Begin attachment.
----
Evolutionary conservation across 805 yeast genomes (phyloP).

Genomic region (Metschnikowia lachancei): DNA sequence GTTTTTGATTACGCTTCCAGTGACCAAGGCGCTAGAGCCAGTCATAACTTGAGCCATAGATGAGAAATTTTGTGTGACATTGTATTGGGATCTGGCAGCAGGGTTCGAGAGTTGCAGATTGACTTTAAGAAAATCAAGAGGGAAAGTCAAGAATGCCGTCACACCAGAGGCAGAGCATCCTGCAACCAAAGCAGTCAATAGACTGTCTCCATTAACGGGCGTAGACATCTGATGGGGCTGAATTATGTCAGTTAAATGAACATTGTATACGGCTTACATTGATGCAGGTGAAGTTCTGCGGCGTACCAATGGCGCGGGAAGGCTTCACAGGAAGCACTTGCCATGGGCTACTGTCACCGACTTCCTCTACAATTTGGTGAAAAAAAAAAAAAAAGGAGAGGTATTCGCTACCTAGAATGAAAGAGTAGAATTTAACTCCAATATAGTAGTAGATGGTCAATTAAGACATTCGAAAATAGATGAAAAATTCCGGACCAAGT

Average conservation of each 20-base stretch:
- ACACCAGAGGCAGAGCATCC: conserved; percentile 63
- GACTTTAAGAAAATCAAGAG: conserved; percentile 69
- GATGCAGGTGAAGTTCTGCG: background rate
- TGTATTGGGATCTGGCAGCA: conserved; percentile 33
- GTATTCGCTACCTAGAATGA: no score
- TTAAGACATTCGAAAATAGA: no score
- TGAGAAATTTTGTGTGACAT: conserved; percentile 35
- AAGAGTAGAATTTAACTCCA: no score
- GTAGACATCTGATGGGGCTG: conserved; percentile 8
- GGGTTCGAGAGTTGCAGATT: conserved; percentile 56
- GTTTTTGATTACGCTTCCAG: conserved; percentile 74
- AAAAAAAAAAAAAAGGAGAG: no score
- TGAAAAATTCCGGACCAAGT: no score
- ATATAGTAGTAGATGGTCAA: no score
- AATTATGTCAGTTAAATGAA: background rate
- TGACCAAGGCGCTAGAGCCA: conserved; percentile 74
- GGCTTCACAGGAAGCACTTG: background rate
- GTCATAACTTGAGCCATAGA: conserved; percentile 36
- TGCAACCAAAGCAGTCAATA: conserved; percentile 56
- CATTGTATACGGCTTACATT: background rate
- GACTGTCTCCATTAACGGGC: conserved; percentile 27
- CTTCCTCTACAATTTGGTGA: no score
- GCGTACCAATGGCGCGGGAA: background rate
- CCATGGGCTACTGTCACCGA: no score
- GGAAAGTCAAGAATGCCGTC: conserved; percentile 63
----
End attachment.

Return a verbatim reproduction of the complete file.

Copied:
Evolutionary conservation across 805 yeast genomes (phyloP).

Genomic region (Metschnikowia lachancei): DNA sequence GTTTTTGATTACGCTTCCAGTGACCAAGGCGCTAGAGCCAGTCATAACTTGAGCCATAGATGAGAAATTTTGTGTGACATTGTATTGGGATCTGGCAGCAGGGTTCGAGAGTTGCAGATTGACTTTAAGAAAATCAAGAGGGAAAGTCAAGAATGCCGTCACACCAGAGGCAGAGCATCCTGCAACCAAAGCAGTCAATAGACTGTCTCCATTAACGGGCGTAGACATCTGATGGGGCTGAATTATGTCAGTTAAATGAACATTGTATACGGCTTACATTGATGCAGGTGAAGTTCTGCGGCGTACCAATGGCGCGGGAAGGCTTCACAGGAAGCACTTGCCATGGGCTACTGTCACCGACTTCCTCTACAATTTGGTGAAAAAAAAAAAAAAAGGAGAGGTATTCGCTACCTAGAATGAAAGAGTAGAATTTAACTCCAATATAGTAGTAGATGGTCAATTAAGACATTCGAAAATAGATGAAAAATTCCGGACCAAGT

Average conservation of each 20-base stretch:
- ACACCAGAGGCAGAGCATCC: conserved; percentile 63
- GACTTTAAGAAAATCAAGAG: conserved; percentile 69
- GATGCAGGTGAAGTTCTGCG: background rate
- TGTATTGGGATCTGGCAGCA: conserved; percentile 33
- GTATTCGCTACCTAGAATGA: no score
- TTAAGACATTCGAAAATAGA: no score
- TGAGAAATTTTGTGTGACAT: conserved; percentile 35
- AAGAGTAGAATTTAACTCCA: no score
- GTAGACATCTGATGGGGCTG: conserved; percentile 8
- GGGTTCGAGAGTTGCAGATT: conserved; percentile 56
- GTTTTTGATTACGCTTCCAG: conserved; percentile 74
- AAAAAAAAAAAAAAGGAGAG: no score
- TGAAAAATTCCGGACCAAGT: no score
- ATATAGTAGTAGATGGTCAA: no score
- AATTATGTCAGTTAAATGAA: background rate
- TGACCAAGGCGCTAGAGCCA: conserved; percentile 74
- GGCTTCACAGGAAGCACTTG: background rate
- GTCATAACTTGAGCCATAGA: conserved; percentile 36
- TGCAACCAAAGCAGTCAATA: conserved; percentile 56
- CATTGTATACGGCTTACATT: background rate
- GACTGTCTCCATTAACGGGC: conserved; percentile 27
- CTTCCTCTACAATTTGGTGA: no score
- GCGTACCAATGGCGCGGGAA: background rate
- CCATGGGCTACTGTCACCGA: no score
- GGAAAGTCAAGAATGCCGTC: conserved; percentile 63